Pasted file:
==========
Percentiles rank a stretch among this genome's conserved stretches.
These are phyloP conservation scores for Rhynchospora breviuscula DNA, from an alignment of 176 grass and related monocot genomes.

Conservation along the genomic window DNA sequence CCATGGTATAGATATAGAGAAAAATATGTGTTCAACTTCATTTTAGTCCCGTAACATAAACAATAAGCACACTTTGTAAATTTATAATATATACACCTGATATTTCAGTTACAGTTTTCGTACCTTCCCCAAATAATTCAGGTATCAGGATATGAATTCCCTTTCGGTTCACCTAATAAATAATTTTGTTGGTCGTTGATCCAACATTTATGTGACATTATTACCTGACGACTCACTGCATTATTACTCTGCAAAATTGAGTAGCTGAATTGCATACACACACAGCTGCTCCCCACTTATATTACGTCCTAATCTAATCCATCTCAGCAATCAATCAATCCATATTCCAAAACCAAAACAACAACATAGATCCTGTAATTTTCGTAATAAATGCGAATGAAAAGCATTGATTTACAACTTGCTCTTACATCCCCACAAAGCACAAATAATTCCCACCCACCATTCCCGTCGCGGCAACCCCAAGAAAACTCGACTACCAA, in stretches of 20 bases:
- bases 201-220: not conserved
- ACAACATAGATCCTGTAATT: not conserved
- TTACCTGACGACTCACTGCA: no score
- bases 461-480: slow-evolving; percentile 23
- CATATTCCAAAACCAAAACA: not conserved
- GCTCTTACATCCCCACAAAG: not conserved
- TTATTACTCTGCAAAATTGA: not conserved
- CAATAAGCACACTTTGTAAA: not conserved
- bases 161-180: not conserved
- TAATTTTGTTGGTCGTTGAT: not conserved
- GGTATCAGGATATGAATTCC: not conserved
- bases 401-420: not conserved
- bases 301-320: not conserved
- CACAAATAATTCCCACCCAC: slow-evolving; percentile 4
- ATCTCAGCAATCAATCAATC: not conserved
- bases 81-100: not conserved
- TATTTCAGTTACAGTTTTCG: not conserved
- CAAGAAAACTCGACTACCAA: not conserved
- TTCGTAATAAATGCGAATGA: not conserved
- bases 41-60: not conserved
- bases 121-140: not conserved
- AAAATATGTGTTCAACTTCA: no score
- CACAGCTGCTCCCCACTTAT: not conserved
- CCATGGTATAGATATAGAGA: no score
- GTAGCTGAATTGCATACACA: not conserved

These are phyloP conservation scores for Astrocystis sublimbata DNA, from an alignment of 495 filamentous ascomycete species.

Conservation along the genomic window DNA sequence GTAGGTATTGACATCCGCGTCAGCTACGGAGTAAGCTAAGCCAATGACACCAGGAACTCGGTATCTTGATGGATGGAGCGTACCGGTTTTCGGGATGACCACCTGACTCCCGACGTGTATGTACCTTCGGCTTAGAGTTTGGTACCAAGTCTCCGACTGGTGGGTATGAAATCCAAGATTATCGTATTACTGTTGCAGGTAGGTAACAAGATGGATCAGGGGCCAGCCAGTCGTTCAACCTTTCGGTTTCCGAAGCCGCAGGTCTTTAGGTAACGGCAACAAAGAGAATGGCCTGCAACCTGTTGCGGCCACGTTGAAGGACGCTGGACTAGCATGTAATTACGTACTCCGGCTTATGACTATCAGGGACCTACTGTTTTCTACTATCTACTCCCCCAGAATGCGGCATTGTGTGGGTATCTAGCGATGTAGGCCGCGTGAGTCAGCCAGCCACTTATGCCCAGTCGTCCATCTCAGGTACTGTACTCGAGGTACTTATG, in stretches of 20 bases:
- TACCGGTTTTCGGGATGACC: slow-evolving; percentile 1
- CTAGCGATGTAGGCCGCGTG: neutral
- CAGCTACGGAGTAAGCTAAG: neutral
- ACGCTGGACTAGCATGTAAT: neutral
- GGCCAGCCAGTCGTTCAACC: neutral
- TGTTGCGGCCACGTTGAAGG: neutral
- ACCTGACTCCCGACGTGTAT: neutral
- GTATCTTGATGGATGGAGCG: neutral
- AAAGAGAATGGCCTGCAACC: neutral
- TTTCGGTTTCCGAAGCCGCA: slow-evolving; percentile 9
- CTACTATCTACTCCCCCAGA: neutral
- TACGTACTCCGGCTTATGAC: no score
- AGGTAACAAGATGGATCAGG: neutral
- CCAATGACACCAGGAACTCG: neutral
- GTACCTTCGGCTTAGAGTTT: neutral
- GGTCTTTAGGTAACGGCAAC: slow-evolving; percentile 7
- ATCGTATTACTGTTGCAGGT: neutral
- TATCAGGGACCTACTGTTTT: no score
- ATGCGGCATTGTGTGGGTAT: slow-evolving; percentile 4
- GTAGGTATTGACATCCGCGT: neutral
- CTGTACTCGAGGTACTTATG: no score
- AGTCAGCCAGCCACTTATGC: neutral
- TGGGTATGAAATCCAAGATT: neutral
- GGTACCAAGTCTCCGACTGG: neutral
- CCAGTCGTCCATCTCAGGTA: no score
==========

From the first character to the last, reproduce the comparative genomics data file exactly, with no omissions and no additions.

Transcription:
Percentiles rank a stretch among this genome's conserved stretches.
These are phyloP conservation scores for Rhynchospora breviuscula DNA, from an alignment of 176 grass and related monocot genomes.

Conservation along the genomic window DNA sequence CCATGGTATAGATATAGAGAAAAATATGTGTTCAACTTCATTTTAGTCCCGTAACATAAACAATAAGCACACTTTGTAAATTTATAATATATACACCTGATATTTCAGTTACAGTTTTCGTACCTTCCCCAAATAATTCAGGTATCAGGATATGAATTCCCTTTCGGTTCACCTAATAAATAATTTTGTTGGTCGTTGATCCAACATTTATGTGACATTATTACCTGACGACTCACTGCATTATTACTCTGCAAAATTGAGTAGCTGAATTGCATACACACACAGCTGCTCCCCACTTATATTACGTCCTAATCTAATCCATCTCAGCAATCAATCAATCCATATTCCAAAACCAAAACAACAACATAGATCCTGTAATTTTCGTAATAAATGCGAATGAAAAGCATTGATTTACAACTTGCTCTTACATCCCCACAAAGCACAAATAATTCCCACCCACCATTCCCGTCGCGGCAACCCCAAGAAAACTCGACTACCAA, in stretches of 20 bases:
- bases 201-220: not conserved
- ACAACATAGATCCTGTAATT: not conserved
- TTACCTGACGACTCACTGCA: no score
- bases 461-480: slow-evolving; percentile 23
- CATATTCCAAAACCAAAACA: not conserved
- GCTCTTACATCCCCACAAAG: not conserved
- TTATTACTCTGCAAAATTGA: not conserved
- CAATAAGCACACTTTGTAAA: not conserved
- bases 161-180: not conserved
- TAATTTTGTTGGTCGTTGAT: not conserved
- GGTATCAGGATATGAATTCC: not conserved
- bases 401-420: not conserved
- bases 301-320: not conserved
- CACAAATAATTCCCACCCAC: slow-evolving; percentile 4
- ATCTCAGCAATCAATCAATC: not conserved
- bases 81-100: not conserved
- TATTTCAGTTACAGTTTTCG: not conserved
- CAAGAAAACTCGACTACCAA: not conserved
- TTCGTAATAAATGCGAATGA: not conserved
- bases 41-60: not conserved
- bases 121-140: not conserved
- AAAATATGTGTTCAACTTCA: no score
- CACAGCTGCTCCCCACTTAT: not conserved
- CCATGGTATAGATATAGAGA: no score
- GTAGCTGAATTGCATACACA: not conserved

These are phyloP conservation scores for Astrocystis sublimbata DNA, from an alignment of 495 filamentous ascomycete species.

Conservation along the genomic window DNA sequence GTAGGTATTGACATCCGCGTCAGCTACGGAGTAAGCTAAGCCAATGACACCAGGAACTCGGTATCTTGATGGATGGAGCGTACCGGTTTTCGGGATGACCACCTGACTCCCGACGTGTATGTACCTTCGGCTTAGAGTTTGGTACCAAGTCTCCGACTGGTGGGTATGAAATCCAAGATTATCGTATTACTGTTGCAGGTAGGTAACAAGATGGATCAGGGGCCAGCCAGTCGTTCAACCTTTCGGTTTCCGAAGCCGCAGGTCTTTAGGTAACGGCAACAAAGAGAATGGCCTGCAACCTGTTGCGGCCACGTTGAAGGACGCTGGACTAGCATGTAATTACGTACTCCGGCTTATGACTATCAGGGACCTACTGTTTTCTACTATCTACTCCCCCAGAATGCGGCATTGTGTGGGTATCTAGCGATGTAGGCCGCGTGAGTCAGCCAGCCACTTATGCCCAGTCGTCCATCTCAGGTACTGTACTCGAGGTACTTATG, in stretches of 20 bases:
- TACCGGTTTTCGGGATGACC: slow-evolving; percentile 1
- CTAGCGATGTAGGCCGCGTG: neutral
- CAGCTACGGAGTAAGCTAAG: neutral
- ACGCTGGACTAGCATGTAAT: neutral
- GGCCAGCCAGTCGTTCAACC: neutral
- TGTTGCGGCCACGTTGAAGG: neutral
- ACCTGACTCCCGACGTGTAT: neutral
- GTATCTTGATGGATGGAGCG: neutral
- AAAGAGAATGGCCTGCAACC: neutral
- TTTCGGTTTCCGAAGCCGCA: slow-evolving; percentile 9
- CTACTATCTACTCCCCCAGA: neutral
- TACGTACTCCGGCTTATGAC: no score
- AGGTAACAAGATGGATCAGG: neutral
- CCAATGACACCAGGAACTCG: neutral
- GTACCTTCGGCTTAGAGTTT: neutral
- GGTCTTTAGGTAACGGCAAC: slow-evolving; percentile 7
- ATCGTATTACTGTTGCAGGT: neutral
- TATCAGGGACCTACTGTTTT: no score
- ATGCGGCATTGTGTGGGTAT: slow-evolving; percentile 4
- GTAGGTATTGACATCCGCGT: neutral
- CTGTACTCGAGGTACTTATG: no score
- AGTCAGCCAGCCACTTATGC: neutral
- TGGGTATGAAATCCAAGATT: neutral
- GGTACCAAGTCTCCGACTGG: neutral
- CCAGTCGTCCATCTCAGGTA: no score